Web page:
Quick find:

Acanthamoeba Keratitis Infection and Contact Lenses

Mon 3rd Aug 2009 - 1:03 pm - Back to Article Selection

Acanthamoeba keratitis is a parasite that causes eye infection. This condition normally only affects the eyes of contact lens users, usually caused by poor contact lens hygiene. Many people are unaware how important it is to understand the risks and take proper care of their contact lenses. Acanthamoeba keratitis is a very serious eye condition, it is rare, and usually only affects people who use contact lenses. Acanthamoeba keratitis is treatable, but it can cause permanent eye damage and in the worst case scenario, blindness.

Acanthamoeba keratitis is caused by microscopic amoeba called Acanthamoeba that invade the cornea. In the earlier stages of infection the symptoms are similar to other eye infections and can stay at this level for weeks, even months. Some of the symptoms are:

Any contact lens user who shows these symptoms should contact an eye care professional as soon as possible. If left untreated at this stage the condition may eventually cause severe pain, vision loss, and possibly total blindness. More often than not this infection only occurs in people who wear contact lenses, but anyone can potentially become infected. People who are diagnosed with Acanthamoeba keratitis are usually found to exhibit some of the following behaviours in relation to their contact lenses such as:

When a patient is diagnosed with Acanthamoeba keratitis by an eye care professional, they usually treat the infection with one or more eye medications that are prescribed. Diagnosis usually is made by either the existence of all the symptoms, or even taking a sample from the eye to be examined under a microscope. People who wear contact lenses should be aware of the importance of contact lens hygiene, and know the symptoms so they know to get treatment as soon as they appear.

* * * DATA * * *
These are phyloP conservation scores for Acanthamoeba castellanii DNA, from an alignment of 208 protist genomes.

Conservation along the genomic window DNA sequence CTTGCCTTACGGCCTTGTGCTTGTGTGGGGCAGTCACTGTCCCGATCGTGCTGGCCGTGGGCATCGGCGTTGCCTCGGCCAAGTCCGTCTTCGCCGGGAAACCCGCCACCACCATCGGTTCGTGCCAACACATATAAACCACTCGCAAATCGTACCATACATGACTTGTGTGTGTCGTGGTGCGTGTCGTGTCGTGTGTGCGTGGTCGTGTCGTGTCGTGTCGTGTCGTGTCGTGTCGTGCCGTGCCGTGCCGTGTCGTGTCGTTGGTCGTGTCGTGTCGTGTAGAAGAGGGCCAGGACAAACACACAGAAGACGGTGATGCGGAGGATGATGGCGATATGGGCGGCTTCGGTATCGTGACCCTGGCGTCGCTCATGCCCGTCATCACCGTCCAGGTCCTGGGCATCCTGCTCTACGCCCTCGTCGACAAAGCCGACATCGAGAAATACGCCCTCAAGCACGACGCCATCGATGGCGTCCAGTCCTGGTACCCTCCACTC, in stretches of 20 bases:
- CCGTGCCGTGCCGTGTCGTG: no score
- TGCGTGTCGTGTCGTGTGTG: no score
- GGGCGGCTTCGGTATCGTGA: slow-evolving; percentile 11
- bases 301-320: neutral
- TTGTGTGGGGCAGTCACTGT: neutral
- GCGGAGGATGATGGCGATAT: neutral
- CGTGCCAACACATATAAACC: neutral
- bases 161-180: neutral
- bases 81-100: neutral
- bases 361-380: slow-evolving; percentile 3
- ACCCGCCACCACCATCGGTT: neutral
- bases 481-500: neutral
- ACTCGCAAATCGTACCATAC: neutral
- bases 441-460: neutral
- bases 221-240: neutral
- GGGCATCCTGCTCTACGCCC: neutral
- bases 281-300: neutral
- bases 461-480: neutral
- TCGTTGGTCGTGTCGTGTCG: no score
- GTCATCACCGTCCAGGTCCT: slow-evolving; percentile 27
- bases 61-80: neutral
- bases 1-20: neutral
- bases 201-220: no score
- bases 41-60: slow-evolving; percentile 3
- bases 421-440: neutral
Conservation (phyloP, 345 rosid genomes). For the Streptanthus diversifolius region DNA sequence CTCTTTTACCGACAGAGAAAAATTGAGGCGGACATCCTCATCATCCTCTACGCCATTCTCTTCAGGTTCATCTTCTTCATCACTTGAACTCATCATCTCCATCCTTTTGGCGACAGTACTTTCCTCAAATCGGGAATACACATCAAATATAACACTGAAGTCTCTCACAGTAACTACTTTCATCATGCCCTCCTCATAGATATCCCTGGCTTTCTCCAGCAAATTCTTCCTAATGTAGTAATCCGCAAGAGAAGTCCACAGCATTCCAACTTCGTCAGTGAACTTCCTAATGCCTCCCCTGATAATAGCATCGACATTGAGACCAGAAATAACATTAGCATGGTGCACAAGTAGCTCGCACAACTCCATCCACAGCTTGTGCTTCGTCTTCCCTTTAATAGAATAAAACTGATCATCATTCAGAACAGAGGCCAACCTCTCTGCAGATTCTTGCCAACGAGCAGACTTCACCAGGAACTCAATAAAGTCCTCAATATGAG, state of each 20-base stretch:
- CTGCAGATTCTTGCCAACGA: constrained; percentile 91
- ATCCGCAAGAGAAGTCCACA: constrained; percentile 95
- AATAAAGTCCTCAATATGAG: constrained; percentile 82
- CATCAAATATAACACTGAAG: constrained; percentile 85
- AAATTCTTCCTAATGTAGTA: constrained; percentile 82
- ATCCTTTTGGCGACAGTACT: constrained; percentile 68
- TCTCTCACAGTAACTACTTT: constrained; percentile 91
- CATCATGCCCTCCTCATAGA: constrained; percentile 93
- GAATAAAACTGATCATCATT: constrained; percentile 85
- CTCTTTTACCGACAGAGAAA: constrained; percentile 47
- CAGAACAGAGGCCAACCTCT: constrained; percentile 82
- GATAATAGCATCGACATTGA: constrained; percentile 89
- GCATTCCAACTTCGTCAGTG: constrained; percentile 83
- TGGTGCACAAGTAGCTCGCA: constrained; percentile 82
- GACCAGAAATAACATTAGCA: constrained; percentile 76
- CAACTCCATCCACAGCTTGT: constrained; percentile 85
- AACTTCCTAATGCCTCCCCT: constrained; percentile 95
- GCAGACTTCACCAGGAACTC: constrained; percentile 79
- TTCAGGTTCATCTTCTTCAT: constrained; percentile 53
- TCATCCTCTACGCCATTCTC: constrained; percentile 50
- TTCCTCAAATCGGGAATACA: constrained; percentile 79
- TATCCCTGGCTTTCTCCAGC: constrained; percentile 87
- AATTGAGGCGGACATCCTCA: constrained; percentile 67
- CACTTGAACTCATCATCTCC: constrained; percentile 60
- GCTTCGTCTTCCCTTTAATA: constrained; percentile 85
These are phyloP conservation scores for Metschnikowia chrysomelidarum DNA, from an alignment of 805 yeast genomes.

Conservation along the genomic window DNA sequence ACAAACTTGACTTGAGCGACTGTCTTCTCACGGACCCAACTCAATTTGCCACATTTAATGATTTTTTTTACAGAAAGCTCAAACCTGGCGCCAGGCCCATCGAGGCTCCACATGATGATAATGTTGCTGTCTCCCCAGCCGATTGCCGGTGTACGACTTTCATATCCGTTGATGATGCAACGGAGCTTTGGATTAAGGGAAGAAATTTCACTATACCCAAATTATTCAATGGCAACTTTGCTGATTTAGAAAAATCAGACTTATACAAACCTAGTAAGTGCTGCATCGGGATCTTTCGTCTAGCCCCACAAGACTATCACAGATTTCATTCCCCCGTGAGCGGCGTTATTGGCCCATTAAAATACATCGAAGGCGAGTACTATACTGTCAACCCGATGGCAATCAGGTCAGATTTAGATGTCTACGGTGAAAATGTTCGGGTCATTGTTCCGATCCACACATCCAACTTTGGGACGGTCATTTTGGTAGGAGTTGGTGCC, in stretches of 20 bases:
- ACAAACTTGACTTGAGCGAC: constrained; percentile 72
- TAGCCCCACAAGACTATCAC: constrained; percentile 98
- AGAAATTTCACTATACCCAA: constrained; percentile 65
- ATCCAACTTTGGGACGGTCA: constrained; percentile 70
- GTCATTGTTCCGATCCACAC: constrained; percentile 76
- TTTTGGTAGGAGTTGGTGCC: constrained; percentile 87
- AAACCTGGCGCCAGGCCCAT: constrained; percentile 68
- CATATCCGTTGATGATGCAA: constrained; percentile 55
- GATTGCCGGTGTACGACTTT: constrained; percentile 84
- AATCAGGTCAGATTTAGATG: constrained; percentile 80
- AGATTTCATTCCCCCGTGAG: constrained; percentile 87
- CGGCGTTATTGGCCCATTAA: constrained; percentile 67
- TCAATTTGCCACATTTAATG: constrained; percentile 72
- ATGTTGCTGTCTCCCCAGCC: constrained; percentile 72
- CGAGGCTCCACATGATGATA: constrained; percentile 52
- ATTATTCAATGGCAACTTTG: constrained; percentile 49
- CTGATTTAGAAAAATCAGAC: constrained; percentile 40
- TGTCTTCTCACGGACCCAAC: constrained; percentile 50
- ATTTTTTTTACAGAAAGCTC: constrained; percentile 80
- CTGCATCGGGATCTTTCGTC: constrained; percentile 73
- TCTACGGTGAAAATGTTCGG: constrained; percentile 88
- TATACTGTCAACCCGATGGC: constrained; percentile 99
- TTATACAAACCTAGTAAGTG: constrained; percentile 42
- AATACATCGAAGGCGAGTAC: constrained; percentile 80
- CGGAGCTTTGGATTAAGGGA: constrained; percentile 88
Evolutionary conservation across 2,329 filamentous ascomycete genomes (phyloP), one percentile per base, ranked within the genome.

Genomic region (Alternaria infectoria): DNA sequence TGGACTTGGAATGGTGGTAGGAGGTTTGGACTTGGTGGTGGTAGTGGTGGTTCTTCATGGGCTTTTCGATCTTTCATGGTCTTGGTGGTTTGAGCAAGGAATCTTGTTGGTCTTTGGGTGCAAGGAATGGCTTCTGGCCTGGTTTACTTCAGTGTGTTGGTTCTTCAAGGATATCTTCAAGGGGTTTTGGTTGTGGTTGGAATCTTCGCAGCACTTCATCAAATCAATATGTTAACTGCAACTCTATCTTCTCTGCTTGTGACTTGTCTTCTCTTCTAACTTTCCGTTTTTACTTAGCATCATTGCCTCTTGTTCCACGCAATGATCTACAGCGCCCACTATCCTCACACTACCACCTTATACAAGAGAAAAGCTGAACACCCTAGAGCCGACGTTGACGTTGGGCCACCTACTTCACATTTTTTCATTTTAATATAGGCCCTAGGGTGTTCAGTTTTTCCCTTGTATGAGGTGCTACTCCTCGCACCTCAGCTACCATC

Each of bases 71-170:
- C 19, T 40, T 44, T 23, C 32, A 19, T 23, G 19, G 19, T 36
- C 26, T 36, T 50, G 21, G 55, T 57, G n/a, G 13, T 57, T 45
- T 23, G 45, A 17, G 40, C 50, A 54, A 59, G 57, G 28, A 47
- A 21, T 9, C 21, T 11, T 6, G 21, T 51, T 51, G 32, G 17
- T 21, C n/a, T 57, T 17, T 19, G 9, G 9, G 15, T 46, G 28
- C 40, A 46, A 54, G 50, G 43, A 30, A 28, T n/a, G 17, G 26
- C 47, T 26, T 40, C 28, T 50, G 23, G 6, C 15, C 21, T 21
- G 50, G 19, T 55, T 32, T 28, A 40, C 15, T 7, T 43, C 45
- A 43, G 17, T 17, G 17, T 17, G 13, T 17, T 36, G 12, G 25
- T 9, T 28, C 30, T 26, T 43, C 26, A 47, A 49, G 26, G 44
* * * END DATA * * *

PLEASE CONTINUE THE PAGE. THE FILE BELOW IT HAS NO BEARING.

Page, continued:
Regular eye check ups are recommended, and you can be confident any eye care specialist will be aware of this type of infection due to the number of people who wear contact lenses. It is also a good idea not to share your contact lenses with anyone else. Even though Acanthamoeba keratitis is not contagious person to person, it is still possible to transmit the disease by coming into contact with another persons infected contact lens. If you wear contact lenses and have any of the symptoms listed above, it would be a good idea to go for an eye exam as soon as possible.

Prevention of Acanthamoeba keratitis is relatively easy. Make sure you clean your contacts properly, do not swim with your contacts in, and make sure they are handled properly. Proper storage is also a must. If anyone you know is exhibiting the symptoms, and are known to wear contact lenses, please inform them of this type of infection. Knowledge is the best defence against this type of infection.

Disclaimer: The author is not a medical doctor, optician, ophthalmologist or any other medical professional, this article has been compiled using a variety of internet reference sources and while every effort has been made to ensure accuracy this cannot be guaranteed. No preference for product or brand is inferred or intended and the contents of this article are not to be used in whole or in part to inform a decision regarding any aspect of contact lens use.

Most Popular Lenses

Focus Dailies Focus Dailies

Focus Dailies from CIBAVision benefit from breakth ...

1 Day Acuvue Moist 1 Day Acuvue Moist

Acuvue are confident enough in this lens to offer ...

O2 Optix (AirOptix) O2 Optix (AirOptix)

AirOptix Aqua from CIBAVision allow up to 5 times ...

Focus Dailies Toric Focus Dailies Toric

The worlds first daily disposable contact lenses a ...

1 Day Acuvue 1 Day Acuvue

1 Day Acuvue offer all the benefits of a daily dis ...

LensFinder.co.uk News

View All News